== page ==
E-Crime Expert thinks that the minimum age requirements a child should meet when signing up for an email account, Facebook, etc., should be a topic of interest for parents. For these reasons, we researched the minimum age requirements on some of the most popular online sites and platforms.

The Children’s Online Privacy Protection Act (COPPA) in United States applies to the online collection of personal information by persons or entities under U.S. jurisdiction from children under 13 years of age. It details what a website operator must include in a privacy policy, when and how to seek verifiable consent from a parent or guardian, and what responsibilities an operator has to protect children’s privacy and safety online including restrictions on the marketing to those under 13. While children under 13 can legally give out personal information with their parents’ permission, many websites altogether disallow underage children from using their services due to the amount of work involved.

In the European Union, the European Commission released in January 2012, a Proposal on the protection of individuals with regard to the processing of personal data and on the free movement of such data (General Data Protection Regulation).

This Proposal has specific requirements with regards to Children. They deserve specific protection of their personal data, as they may be less aware of risks, consequences, safeguards and their rights in relation to the processing of personal data. To determine when an individual is a child, this Regulation should take over the definition laid down by the UN Convention on the Rights of the Child.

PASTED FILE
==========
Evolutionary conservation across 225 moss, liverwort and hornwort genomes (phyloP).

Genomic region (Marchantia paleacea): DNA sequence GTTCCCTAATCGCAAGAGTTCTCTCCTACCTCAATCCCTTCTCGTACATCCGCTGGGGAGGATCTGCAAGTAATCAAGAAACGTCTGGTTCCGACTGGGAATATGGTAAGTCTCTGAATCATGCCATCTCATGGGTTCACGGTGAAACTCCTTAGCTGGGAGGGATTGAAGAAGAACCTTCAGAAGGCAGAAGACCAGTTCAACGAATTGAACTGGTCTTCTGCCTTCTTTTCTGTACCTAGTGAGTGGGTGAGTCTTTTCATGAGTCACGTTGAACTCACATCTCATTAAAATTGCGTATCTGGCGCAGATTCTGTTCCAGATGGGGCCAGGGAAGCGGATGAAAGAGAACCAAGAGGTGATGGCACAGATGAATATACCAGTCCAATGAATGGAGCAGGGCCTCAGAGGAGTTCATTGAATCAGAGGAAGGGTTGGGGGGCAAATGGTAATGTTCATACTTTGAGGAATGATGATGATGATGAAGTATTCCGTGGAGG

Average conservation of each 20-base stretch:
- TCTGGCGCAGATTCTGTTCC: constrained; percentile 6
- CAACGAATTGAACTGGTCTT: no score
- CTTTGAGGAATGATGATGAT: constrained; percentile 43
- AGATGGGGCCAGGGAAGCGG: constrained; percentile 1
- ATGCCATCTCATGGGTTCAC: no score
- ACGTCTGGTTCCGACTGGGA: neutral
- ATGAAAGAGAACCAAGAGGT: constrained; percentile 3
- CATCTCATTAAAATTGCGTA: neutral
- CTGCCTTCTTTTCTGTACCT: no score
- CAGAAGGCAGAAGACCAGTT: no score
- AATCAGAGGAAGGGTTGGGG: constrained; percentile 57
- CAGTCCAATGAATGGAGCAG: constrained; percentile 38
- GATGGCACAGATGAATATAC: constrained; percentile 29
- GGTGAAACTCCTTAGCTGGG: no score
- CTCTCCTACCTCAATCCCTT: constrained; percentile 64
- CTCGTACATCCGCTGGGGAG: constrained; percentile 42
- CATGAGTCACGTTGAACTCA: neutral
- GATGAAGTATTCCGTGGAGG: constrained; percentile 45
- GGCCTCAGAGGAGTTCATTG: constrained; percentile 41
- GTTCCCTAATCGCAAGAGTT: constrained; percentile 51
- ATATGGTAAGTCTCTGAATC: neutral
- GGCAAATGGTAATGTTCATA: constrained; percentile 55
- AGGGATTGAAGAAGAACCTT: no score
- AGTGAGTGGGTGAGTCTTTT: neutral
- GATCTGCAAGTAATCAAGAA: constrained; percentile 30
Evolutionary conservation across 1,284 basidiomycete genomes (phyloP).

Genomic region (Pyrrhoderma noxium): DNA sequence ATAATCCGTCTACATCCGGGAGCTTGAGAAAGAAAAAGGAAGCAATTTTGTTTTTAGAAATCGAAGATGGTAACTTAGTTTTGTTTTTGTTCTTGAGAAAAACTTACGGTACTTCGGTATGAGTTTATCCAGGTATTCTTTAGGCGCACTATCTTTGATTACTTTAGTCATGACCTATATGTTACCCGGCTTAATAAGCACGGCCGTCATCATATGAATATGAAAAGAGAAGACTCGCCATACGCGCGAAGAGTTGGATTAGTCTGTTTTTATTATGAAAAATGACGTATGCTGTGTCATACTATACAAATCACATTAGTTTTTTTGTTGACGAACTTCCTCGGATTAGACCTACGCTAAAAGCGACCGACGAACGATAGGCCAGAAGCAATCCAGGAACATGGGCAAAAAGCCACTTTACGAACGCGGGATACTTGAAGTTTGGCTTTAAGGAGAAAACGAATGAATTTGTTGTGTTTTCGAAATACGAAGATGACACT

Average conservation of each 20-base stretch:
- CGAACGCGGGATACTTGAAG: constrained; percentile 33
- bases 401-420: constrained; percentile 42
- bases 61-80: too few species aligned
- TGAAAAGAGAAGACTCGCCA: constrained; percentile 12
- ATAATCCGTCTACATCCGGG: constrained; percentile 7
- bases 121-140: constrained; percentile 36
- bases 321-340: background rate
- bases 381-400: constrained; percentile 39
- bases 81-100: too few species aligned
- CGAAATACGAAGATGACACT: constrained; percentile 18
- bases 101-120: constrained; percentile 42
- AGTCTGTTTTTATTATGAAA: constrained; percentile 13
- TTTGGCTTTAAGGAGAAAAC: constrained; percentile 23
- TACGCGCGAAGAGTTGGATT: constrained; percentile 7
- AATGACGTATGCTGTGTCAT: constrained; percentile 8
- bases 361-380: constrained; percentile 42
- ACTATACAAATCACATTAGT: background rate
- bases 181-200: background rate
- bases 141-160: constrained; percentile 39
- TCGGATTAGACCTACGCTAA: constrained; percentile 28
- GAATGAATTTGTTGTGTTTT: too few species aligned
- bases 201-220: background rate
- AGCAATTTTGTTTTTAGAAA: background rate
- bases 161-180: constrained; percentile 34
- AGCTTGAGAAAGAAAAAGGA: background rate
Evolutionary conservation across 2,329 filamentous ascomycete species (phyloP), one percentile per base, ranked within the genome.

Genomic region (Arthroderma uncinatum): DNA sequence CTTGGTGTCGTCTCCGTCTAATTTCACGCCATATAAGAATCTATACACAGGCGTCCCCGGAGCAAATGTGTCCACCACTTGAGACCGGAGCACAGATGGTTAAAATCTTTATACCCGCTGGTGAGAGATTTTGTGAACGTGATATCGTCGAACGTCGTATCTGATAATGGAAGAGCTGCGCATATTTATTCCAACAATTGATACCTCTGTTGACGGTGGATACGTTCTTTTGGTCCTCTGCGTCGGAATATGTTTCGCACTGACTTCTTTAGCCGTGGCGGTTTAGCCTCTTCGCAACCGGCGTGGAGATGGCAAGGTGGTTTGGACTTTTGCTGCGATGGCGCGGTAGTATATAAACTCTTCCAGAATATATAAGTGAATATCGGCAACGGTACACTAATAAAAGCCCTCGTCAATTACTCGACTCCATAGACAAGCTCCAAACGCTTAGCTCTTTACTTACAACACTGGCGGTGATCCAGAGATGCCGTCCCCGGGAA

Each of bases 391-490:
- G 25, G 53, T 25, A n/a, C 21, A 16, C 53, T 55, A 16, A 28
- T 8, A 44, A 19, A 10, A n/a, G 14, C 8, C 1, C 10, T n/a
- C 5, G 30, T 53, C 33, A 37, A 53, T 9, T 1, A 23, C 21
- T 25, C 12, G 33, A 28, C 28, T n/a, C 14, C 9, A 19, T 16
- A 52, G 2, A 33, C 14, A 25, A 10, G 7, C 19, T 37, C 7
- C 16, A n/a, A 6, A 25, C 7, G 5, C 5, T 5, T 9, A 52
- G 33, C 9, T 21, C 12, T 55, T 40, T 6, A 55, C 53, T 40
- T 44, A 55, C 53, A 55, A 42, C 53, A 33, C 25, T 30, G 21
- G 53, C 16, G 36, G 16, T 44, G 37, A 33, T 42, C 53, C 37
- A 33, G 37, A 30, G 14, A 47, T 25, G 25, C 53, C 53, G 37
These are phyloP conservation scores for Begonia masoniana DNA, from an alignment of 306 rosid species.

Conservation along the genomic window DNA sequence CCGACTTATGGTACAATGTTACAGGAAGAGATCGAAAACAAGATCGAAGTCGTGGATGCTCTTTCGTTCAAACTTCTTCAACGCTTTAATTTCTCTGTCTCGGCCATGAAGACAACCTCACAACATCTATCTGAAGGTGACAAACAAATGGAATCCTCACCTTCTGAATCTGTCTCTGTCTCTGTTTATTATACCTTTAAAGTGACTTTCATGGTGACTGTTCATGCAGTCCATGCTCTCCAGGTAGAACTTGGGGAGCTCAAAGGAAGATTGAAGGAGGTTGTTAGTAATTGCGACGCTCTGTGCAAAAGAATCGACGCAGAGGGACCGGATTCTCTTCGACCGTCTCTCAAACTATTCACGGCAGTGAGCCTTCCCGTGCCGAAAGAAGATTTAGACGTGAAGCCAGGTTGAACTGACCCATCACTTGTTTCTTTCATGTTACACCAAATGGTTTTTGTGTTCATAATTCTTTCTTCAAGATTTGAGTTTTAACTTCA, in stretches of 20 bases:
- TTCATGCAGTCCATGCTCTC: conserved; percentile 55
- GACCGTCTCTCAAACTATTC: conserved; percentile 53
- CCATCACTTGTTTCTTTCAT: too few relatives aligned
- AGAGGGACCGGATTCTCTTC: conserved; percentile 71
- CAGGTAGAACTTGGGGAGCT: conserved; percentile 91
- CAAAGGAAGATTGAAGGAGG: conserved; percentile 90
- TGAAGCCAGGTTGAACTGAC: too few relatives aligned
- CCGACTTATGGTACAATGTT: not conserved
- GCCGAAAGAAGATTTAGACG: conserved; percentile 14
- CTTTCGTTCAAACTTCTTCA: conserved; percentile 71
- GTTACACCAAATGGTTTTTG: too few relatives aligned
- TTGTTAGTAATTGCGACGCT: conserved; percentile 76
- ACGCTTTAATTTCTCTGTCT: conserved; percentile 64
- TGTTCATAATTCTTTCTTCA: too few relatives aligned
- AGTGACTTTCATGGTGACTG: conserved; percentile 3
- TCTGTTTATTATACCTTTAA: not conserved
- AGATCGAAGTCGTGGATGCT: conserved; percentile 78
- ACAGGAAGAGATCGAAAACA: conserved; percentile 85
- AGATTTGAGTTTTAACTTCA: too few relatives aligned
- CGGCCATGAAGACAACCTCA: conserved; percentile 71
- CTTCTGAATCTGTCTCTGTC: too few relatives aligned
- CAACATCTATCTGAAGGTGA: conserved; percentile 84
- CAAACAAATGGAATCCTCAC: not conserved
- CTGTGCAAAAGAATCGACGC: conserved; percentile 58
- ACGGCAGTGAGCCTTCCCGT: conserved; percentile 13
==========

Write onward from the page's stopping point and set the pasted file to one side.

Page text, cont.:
“Article 8
Processing of personal data of a child

For the purposes of this Regulation, in relation to the offering of information society services directly to a child, the processing of personal data of a child below the age of 13 years shall only be lawful if and to the extent that consent is given or authorised by the child’s parent or custodian. The controller (i.e. the person in charge with the collection, use and disclosure of personal data) shall make reasonable efforts to obtain verifiable consent, taking into consideration available technology”.

Following, are the minimum age requirements for children using different Internet websites or Social Networking Services and other online platforms:

facebook-age-restriction

 1.      Facebook:

How old do you have to be to sign up for Facebook?

In order to be eligible to sign up for Facebook, you must be at least 13 years old.

The minimum age requirement on Facebook is more or less enforceable. Simply lying about your birthdate easily circumvents the policy.

The Children’s Online Privacy Protection Act (COPPA) mandates that websites that collect information about users aren’t allowed to sign on anyone under the age of 13. As a result, Facebook’s Statement of Rights and Responsibilities require users of the social network to be at least 13 years old (and even older, in some jurisdictions).